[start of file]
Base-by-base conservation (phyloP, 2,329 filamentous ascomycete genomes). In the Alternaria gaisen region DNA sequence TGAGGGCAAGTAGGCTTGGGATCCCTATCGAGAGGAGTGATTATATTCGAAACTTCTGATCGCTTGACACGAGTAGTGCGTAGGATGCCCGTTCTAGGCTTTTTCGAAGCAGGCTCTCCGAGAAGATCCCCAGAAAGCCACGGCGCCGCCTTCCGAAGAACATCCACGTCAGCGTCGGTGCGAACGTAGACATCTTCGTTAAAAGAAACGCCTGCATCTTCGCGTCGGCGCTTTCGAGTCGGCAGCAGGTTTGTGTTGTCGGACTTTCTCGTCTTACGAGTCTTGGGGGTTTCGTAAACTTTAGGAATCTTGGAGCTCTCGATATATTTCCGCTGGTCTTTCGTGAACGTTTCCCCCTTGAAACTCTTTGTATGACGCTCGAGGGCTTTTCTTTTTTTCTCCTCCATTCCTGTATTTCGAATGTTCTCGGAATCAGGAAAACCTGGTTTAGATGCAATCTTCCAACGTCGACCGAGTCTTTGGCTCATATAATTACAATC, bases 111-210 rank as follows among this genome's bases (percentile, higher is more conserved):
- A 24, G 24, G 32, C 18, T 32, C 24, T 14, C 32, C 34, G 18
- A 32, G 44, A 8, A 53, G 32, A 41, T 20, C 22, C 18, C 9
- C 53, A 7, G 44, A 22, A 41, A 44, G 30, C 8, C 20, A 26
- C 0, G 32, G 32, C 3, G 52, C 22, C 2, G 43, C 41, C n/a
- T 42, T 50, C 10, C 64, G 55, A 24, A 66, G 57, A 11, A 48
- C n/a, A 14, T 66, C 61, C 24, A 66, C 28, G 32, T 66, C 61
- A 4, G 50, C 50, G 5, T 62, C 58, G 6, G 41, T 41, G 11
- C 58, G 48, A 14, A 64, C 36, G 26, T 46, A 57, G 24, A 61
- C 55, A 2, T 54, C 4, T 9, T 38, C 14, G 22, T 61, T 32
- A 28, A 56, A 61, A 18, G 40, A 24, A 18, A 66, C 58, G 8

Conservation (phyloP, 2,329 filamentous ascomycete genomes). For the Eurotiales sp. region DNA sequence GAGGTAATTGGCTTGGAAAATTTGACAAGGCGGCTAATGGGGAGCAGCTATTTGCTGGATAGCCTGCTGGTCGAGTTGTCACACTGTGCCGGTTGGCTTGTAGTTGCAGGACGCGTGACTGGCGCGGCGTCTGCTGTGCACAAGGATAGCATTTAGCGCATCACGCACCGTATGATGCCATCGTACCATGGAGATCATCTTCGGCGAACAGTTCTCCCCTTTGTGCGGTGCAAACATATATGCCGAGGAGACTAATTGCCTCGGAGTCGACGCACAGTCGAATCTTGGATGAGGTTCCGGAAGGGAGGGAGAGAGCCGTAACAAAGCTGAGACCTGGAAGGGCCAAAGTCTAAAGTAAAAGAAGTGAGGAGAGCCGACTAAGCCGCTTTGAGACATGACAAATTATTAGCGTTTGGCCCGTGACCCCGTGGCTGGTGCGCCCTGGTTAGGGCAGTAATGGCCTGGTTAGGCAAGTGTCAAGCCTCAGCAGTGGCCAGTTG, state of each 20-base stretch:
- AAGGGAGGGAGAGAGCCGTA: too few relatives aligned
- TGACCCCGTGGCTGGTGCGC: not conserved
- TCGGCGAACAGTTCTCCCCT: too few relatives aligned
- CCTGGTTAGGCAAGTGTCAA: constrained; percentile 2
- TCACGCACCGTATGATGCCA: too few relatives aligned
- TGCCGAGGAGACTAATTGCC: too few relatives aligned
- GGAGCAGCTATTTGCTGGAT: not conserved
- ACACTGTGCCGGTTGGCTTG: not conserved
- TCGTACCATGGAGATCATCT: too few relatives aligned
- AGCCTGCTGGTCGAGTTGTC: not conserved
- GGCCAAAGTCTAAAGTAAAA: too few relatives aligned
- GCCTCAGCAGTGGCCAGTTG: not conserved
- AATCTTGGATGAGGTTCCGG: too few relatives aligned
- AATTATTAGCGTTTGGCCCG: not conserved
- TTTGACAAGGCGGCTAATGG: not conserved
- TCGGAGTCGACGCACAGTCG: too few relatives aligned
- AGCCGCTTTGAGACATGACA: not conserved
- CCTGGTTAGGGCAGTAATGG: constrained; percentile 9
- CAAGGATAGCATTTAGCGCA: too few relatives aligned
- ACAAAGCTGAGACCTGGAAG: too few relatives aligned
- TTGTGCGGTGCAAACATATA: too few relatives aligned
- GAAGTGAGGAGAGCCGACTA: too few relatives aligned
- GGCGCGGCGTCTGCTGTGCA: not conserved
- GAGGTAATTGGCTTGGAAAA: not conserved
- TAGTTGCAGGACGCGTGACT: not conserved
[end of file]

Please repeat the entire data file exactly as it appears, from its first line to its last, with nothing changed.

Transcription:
Base-by-base conservation (phyloP, 2,329 filamentous ascomycete genomes). In the Alternaria gaisen region DNA sequence TGAGGGCAAGTAGGCTTGGGATCCCTATCGAGAGGAGTGATTATATTCGAAACTTCTGATCGCTTGACACGAGTAGTGCGTAGGATGCCCGTTCTAGGCTTTTTCGAAGCAGGCTCTCCGAGAAGATCCCCAGAAAGCCACGGCGCCGCCTTCCGAAGAACATCCACGTCAGCGTCGGTGCGAACGTAGACATCTTCGTTAAAAGAAACGCCTGCATCTTCGCGTCGGCGCTTTCGAGTCGGCAGCAGGTTTGTGTTGTCGGACTTTCTCGTCTTACGAGTCTTGGGGGTTTCGTAAACTTTAGGAATCTTGGAGCTCTCGATATATTTCCGCTGGTCTTTCGTGAACGTTTCCCCCTTGAAACTCTTTGTATGACGCTCGAGGGCTTTTCTTTTTTTCTCCTCCATTCCTGTATTTCGAATGTTCTCGGAATCAGGAAAACCTGGTTTAGATGCAATCTTCCAACGTCGACCGAGTCTTTGGCTCATATAATTACAATC, bases 111-210 rank as follows among this genome's bases (percentile, higher is more conserved):
- A 24, G 24, G 32, C 18, T 32, C 24, T 14, C 32, C 34, G 18
- A 32, G 44, A 8, A 53, G 32, A 41, T 20, C 22, C 18, C 9
- C 53, A 7, G 44, A 22, A 41, A 44, G 30, C 8, C 20, A 26
- C 0, G 32, G 32, C 3, G 52, C 22, C 2, G 43, C 41, C n/a
- T 42, T 50, C 10, C 64, G 55, A 24, A 66, G 57, A 11, A 48
- C n/a, A 14, T 66, C 61, C 24, A 66, C 28, G 32, T 66, C 61
- A 4, G 50, C 50, G 5, T 62, C 58, G 6, G 41, T 41, G 11
- C 58, G 48, A 14, A 64, C 36, G 26, T 46, A 57, G 24, A 61
- C 55, A 2, T 54, C 4, T 9, T 38, C 14, G 22, T 61, T 32
- A 28, A 56, A 61, A 18, G 40, A 24, A 18, A 66, C 58, G 8

Conservation (phyloP, 2,329 filamentous ascomycete genomes). For the Eurotiales sp. region DNA sequence GAGGTAATTGGCTTGGAAAATTTGACAAGGCGGCTAATGGGGAGCAGCTATTTGCTGGATAGCCTGCTGGTCGAGTTGTCACACTGTGCCGGTTGGCTTGTAGTTGCAGGACGCGTGACTGGCGCGGCGTCTGCTGTGCACAAGGATAGCATTTAGCGCATCACGCACCGTATGATGCCATCGTACCATGGAGATCATCTTCGGCGAACAGTTCTCCCCTTTGTGCGGTGCAAACATATATGCCGAGGAGACTAATTGCCTCGGAGTCGACGCACAGTCGAATCTTGGATGAGGTTCCGGAAGGGAGGGAGAGAGCCGTAACAAAGCTGAGACCTGGAAGGGCCAAAGTCTAAAGTAAAAGAAGTGAGGAGAGCCGACTAAGCCGCTTTGAGACATGACAAATTATTAGCGTTTGGCCCGTGACCCCGTGGCTGGTGCGCCCTGGTTAGGGCAGTAATGGCCTGGTTAGGCAAGTGTCAAGCCTCAGCAGTGGCCAGTTG, state of each 20-base stretch:
- AAGGGAGGGAGAGAGCCGTA: too few relatives aligned
- TGACCCCGTGGCTGGTGCGC: not conserved
- TCGGCGAACAGTTCTCCCCT: too few relatives aligned
- CCTGGTTAGGCAAGTGTCAA: constrained; percentile 2
- TCACGCACCGTATGATGCCA: too few relatives aligned
- TGCCGAGGAGACTAATTGCC: too few relatives aligned
- GGAGCAGCTATTTGCTGGAT: not conserved
- ACACTGTGCCGGTTGGCTTG: not conserved
- TCGTACCATGGAGATCATCT: too few relatives aligned
- AGCCTGCTGGTCGAGTTGTC: not conserved
- GGCCAAAGTCTAAAGTAAAA: too few relatives aligned
- GCCTCAGCAGTGGCCAGTTG: not conserved
- AATCTTGGATGAGGTTCCGG: too few relatives aligned
- AATTATTAGCGTTTGGCCCG: not conserved
- TTTGACAAGGCGGCTAATGG: not conserved
- TCGGAGTCGACGCACAGTCG: too few relatives aligned
- AGCCGCTTTGAGACATGACA: not conserved
- CCTGGTTAGGGCAGTAATGG: constrained; percentile 9
- CAAGGATAGCATTTAGCGCA: too few relatives aligned
- ACAAAGCTGAGACCTGGAAG: too few relatives aligned
- TTGTGCGGTGCAAACATATA: too few relatives aligned
- GAAGTGAGGAGAGCCGACTA: too few relatives aligned
- GGCGCGGCGTCTGCTGTGCA: not conserved
- GAGGTAATTGGCTTGGAAAA: not conserved
- TAGTTGCAGGACGCGTGACT: not conserved